TORRINGTON – The members of the Eastern Wyoming College rodeo team starts its preparation for this weekend in the fall with getting contracts together and doing fundraising.
If all goes according to plan, with all that wrapped by mid-February, all that is left is getting the Goshen County Fairgrounds ready the week of the rodeo.
“Come Friday when it starts, that’s the fun part. We enjoy putting on the rodeo for the community and the colleges. Hopefully, we can get some people in the stands to enjoy it.”
Action gets underway Friday with slack at 1 p.m., while the evening performance begins at 7 p.m. On Saturday, the slack begins at 9 a.m. with the evening performance starting at 7 p.m. Sunday’s championship short-go begins at 11 a.m.
March 22-24 will be the 22nd year of the Lancer Rodeo, and even though the first times and scores won’t role in until Friday afternoon, things really pick up for the team on Thursday.
“We’ll be out there all day. The rodeo stock comes in and we get them prepped,” Clark said. “Friday morning, that’s when your personnel show up as far as secretary, judges, timers, announcer, contractors and all that stuff. You get them squared away, and once the rodeo starts, it basically runs itself.”
The home arena advantage is nice, but it doesn’t help the Lancer teams like it might in other sports.
“When it comes to something like barrel racing, a horse gets used to an arena. Otherwise, it’s you and an animal competing, and it really doesn’t matter what arena you are in. You have to go compete well on that animal,” Clark said. “The other advantage is, you aren’t traveling. You are staying in your own bed. Your horse is staying in their pen. There are some outside advantages to that. Plus, it’s always fun for the students to compete at home.”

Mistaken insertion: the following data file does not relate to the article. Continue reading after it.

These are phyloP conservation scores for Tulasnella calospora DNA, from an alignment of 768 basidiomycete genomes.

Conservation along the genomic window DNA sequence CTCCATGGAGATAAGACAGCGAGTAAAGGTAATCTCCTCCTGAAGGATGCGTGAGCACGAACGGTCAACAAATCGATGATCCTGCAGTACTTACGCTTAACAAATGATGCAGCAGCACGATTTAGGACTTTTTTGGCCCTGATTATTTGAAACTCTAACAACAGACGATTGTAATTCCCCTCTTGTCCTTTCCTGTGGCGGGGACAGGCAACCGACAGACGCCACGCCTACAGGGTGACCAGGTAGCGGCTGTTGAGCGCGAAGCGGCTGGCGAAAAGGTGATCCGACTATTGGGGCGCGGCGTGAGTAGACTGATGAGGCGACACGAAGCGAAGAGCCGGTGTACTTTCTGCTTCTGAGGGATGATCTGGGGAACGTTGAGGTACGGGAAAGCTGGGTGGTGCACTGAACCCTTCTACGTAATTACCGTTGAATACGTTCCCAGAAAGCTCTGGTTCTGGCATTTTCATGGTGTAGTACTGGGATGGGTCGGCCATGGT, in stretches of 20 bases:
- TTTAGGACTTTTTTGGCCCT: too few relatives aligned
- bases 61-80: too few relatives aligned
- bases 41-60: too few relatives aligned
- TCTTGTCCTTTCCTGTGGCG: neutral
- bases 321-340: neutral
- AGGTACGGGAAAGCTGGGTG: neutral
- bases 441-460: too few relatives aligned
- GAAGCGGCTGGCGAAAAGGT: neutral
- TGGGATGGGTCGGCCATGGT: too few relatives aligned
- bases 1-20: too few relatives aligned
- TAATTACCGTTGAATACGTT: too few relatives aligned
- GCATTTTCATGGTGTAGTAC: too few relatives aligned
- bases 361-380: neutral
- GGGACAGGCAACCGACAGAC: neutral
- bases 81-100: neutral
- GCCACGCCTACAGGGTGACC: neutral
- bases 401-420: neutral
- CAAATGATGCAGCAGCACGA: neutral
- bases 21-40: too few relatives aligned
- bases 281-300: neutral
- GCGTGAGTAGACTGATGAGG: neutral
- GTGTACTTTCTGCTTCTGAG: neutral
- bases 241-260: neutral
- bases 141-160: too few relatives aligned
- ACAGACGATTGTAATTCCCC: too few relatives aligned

When the action starts on Friday, the EWC women will be led by a trio of athletes – Karissa Rayhill, Jacey Thompson and Brooke Glass – that have the Lady Lancers sitting on top of the Central Rocky Mountain Region standings.
“All three of them are really stepping up and earning points,” Clark said. “They are outstanding team members, work hard and compete well.”
Thompson currently leads the women’s all-round standings, while Rayhill leads the goat tying standings. Glass comes into the weekend ranked 11th in breakaway roping.
EWC, Gillette College and the University of Wyoming women’s teams are separated by only 148.33 points.
“After the first rodeo, we are still No. 1, but it’s going to be a tough race between two other schools,” Clark said. “It’ll come down to the last rodeo, and that’s a great place to be.”
On the men’s side, the Lancers are led by tie-down roper Chadron Coffield who has a commanding 160-point lead over Jase Staudt of UW.
The Lancers also have a handful of team ropers throughout the standings.
Braden Pirrung, a header, ranks fifth, while Canton Afdahl is ninth and Jace Roselle also cracks the top 15 in the CRMR header standings.
Dalton Wieneke, Afdahl’s heeler, is ranked 11th.
As a team, the Lancer men sits eight in the regional standings.
During Clark’s time at EWC, he has helped guide 101 student-athletes to reach the College National Finals Rodeo.
This weekend’s rodeo is estimated to bring in between 270-290 competitors between 13 National Intercollegiate Rodeo Association colleges and universities to the Goshen County Fairgrounds.
Admission is $7 for adults and $4 for children.
Central Rocky Mountain Region Standings
1. University of Wyoming 3,210
2. Sheridan College 2,315
3. Gillette College 2,165
4. Chadron State 2,040
5. Central Wyoming 1,825
6. Casper College 1,615
7. Laramie County 1,590
8. Eastern Wyoming 900
9. Otero JC 715
10. Lamar 300
11. Colorado State 230
1. Eastern Wyoming 1,568.33
2. Gillette College 1,455
3. University of Wyoming 1,420
4. Chadron State 1,143.33
5. Casper College 988.33
6. Northeastern 890
7. Laramie County 508.33
8. Central Wyoming 435
9. Colorado State 345
10. Sheridan College 255
11. Otero 80